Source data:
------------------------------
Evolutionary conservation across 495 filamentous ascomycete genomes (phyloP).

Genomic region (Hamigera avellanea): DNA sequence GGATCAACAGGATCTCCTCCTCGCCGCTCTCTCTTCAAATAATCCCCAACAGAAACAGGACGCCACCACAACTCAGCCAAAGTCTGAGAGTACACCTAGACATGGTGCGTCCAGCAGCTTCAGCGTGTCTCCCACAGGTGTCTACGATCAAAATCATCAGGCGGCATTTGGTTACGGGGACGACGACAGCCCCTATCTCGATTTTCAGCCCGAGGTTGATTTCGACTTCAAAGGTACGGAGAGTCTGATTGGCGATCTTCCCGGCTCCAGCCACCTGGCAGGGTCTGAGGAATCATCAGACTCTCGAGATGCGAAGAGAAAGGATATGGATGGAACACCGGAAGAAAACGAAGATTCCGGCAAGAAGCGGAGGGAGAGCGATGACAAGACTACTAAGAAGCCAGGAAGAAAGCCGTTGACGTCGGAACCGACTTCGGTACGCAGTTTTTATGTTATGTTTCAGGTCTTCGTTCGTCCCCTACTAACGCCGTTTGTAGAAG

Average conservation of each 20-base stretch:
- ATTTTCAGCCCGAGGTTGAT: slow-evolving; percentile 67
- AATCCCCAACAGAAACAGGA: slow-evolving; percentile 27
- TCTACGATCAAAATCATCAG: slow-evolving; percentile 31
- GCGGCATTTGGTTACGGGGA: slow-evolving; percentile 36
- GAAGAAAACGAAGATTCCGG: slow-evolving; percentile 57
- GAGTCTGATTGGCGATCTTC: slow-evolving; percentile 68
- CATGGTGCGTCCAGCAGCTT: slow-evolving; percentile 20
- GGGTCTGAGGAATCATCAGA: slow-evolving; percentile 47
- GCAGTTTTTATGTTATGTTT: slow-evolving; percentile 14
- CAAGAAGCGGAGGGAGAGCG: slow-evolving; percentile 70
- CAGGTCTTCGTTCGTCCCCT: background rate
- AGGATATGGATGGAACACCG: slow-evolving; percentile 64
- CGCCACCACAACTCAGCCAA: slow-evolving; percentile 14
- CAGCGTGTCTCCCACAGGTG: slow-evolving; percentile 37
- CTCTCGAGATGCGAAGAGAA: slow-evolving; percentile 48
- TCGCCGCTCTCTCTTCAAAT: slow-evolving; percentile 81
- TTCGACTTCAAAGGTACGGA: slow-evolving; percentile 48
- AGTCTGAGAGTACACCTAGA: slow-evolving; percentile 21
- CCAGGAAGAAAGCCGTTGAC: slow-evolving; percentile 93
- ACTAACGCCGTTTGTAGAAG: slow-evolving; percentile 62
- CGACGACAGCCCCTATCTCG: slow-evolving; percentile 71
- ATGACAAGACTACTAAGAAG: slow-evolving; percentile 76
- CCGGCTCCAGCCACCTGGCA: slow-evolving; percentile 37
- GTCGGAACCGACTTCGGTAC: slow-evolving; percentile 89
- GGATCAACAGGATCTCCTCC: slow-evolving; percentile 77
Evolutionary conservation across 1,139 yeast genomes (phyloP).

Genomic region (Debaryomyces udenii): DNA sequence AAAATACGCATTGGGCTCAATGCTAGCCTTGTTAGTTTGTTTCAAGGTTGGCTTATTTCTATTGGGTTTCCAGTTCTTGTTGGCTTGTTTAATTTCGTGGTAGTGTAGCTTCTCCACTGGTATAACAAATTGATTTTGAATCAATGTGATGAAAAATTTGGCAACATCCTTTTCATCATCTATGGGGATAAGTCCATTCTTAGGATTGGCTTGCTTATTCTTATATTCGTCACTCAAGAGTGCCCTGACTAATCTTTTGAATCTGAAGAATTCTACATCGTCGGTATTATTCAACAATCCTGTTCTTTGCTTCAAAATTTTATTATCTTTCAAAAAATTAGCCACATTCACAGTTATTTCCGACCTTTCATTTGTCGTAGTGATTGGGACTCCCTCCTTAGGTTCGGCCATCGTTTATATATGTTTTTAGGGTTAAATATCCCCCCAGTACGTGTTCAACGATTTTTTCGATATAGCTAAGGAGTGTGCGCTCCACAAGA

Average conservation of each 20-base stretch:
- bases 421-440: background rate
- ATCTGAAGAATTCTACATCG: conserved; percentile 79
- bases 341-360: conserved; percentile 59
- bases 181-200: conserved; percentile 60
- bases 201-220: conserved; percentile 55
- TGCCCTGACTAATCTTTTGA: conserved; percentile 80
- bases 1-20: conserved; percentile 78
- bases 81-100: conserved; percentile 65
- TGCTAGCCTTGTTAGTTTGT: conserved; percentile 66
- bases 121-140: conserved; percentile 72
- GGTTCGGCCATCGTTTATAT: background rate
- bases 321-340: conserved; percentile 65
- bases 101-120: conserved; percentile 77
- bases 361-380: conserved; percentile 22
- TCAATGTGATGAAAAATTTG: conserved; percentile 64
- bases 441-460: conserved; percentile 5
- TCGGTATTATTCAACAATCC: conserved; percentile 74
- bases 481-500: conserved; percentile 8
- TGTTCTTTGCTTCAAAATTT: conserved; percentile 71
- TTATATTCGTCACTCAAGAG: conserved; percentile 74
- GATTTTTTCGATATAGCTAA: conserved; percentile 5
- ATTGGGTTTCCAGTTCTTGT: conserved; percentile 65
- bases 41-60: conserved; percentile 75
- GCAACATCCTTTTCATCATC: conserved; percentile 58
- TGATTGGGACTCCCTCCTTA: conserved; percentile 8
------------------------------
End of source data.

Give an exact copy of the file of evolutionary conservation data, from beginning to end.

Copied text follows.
Evolutionary conservation across 495 filamentous ascomycete genomes (phyloP).

Genomic region (Hamigera avellanea): DNA sequence GGATCAACAGGATCTCCTCCTCGCCGCTCTCTCTTCAAATAATCCCCAACAGAAACAGGACGCCACCACAACTCAGCCAAAGTCTGAGAGTACACCTAGACATGGTGCGTCCAGCAGCTTCAGCGTGTCTCCCACAGGTGTCTACGATCAAAATCATCAGGCGGCATTTGGTTACGGGGACGACGACAGCCCCTATCTCGATTTTCAGCCCGAGGTTGATTTCGACTTCAAAGGTACGGAGAGTCTGATTGGCGATCTTCCCGGCTCCAGCCACCTGGCAGGGTCTGAGGAATCATCAGACTCTCGAGATGCGAAGAGAAAGGATATGGATGGAACACCGGAAGAAAACGAAGATTCCGGCAAGAAGCGGAGGGAGAGCGATGACAAGACTACTAAGAAGCCAGGAAGAAAGCCGTTGACGTCGGAACCGACTTCGGTACGCAGTTTTTATGTTATGTTTCAGGTCTTCGTTCGTCCCCTACTAACGCCGTTTGTAGAAG

Average conservation of each 20-base stretch:
- ATTTTCAGCCCGAGGTTGAT: slow-evolving; percentile 67
- AATCCCCAACAGAAACAGGA: slow-evolving; percentile 27
- TCTACGATCAAAATCATCAG: slow-evolving; percentile 31
- GCGGCATTTGGTTACGGGGA: slow-evolving; percentile 36
- GAAGAAAACGAAGATTCCGG: slow-evolving; percentile 57
- GAGTCTGATTGGCGATCTTC: slow-evolving; percentile 68
- CATGGTGCGTCCAGCAGCTT: slow-evolving; percentile 20
- GGGTCTGAGGAATCATCAGA: slow-evolving; percentile 47
- GCAGTTTTTATGTTATGTTT: slow-evolving; percentile 14
- CAAGAAGCGGAGGGAGAGCG: slow-evolving; percentile 70
- CAGGTCTTCGTTCGTCCCCT: background rate
- AGGATATGGATGGAACACCG: slow-evolving; percentile 64
- CGCCACCACAACTCAGCCAA: slow-evolving; percentile 14
- CAGCGTGTCTCCCACAGGTG: slow-evolving; percentile 37
- CTCTCGAGATGCGAAGAGAA: slow-evolving; percentile 48
- TCGCCGCTCTCTCTTCAAAT: slow-evolving; percentile 81
- TTCGACTTCAAAGGTACGGA: slow-evolving; percentile 48
- AGTCTGAGAGTACACCTAGA: slow-evolving; percentile 21
- CCAGGAAGAAAGCCGTTGAC: slow-evolving; percentile 93
- ACTAACGCCGTTTGTAGAAG: slow-evolving; percentile 62
- CGACGACAGCCCCTATCTCG: slow-evolving; percentile 71
- ATGACAAGACTACTAAGAAG: slow-evolving; percentile 76
- CCGGCTCCAGCCACCTGGCA: slow-evolving; percentile 37
- GTCGGAACCGACTTCGGTAC: slow-evolving; percentile 89
- GGATCAACAGGATCTCCTCC: slow-evolving; percentile 77
Evolutionary conservation across 1,139 yeast genomes (phyloP).

Genomic region (Debaryomyces udenii): DNA sequence AAAATACGCATTGGGCTCAATGCTAGCCTTGTTAGTTTGTTTCAAGGTTGGCTTATTTCTATTGGGTTTCCAGTTCTTGTTGGCTTGTTTAATTTCGTGGTAGTGTAGCTTCTCCACTGGTATAACAAATTGATTTTGAATCAATGTGATGAAAAATTTGGCAACATCCTTTTCATCATCTATGGGGATAAGTCCATTCTTAGGATTGGCTTGCTTATTCTTATATTCGTCACTCAAGAGTGCCCTGACTAATCTTTTGAATCTGAAGAATTCTACATCGTCGGTATTATTCAACAATCCTGTTCTTTGCTTCAAAATTTTATTATCTTTCAAAAAATTAGCCACATTCACAGTTATTTCCGACCTTTCATTTGTCGTAGTGATTGGGACTCCCTCCTTAGGTTCGGCCATCGTTTATATATGTTTTTAGGGTTAAATATCCCCCCAGTACGTGTTCAACGATTTTTTCGATATAGCTAAGGAGTGTGCGCTCCACAAGA

Average conservation of each 20-base stretch:
- bases 421-440: background rate
- ATCTGAAGAATTCTACATCG: conserved; percentile 79
- bases 341-360: conserved; percentile 59
- bases 181-200: conserved; percentile 60
- bases 201-220: conserved; percentile 55
- TGCCCTGACTAATCTTTTGA: conserved; percentile 80
- bases 1-20: conserved; percentile 78
- bases 81-100: conserved; percentile 65
- TGCTAGCCTTGTTAGTTTGT: conserved; percentile 66
- bases 121-140: conserved; percentile 72
- GGTTCGGCCATCGTTTATAT: background rate
- bases 321-340: conserved; percentile 65
- bases 101-120: conserved; percentile 77
- bases 361-380: conserved; percentile 22
- TCAATGTGATGAAAAATTTG: conserved; percentile 64
- bases 441-460: conserved; percentile 5
- TCGGTATTATTCAACAATCC: conserved; percentile 74
- bases 481-500: conserved; percentile 8
- TGTTCTTTGCTTCAAAATTT: conserved; percentile 71
- TTATATTCGTCACTCAAGAG: conserved; percentile 74
- GATTTTTTCGATATAGCTAA: conserved; percentile 5
- ATTGGGTTTCCAGTTCTTGT: conserved; percentile 65
- bases 41-60: conserved; percentile 75
- GCAACATCCTTTTCATCATC: conserved; percentile 58
- TGATTGGGACTCCCTCCTTA: conserved; percentile 8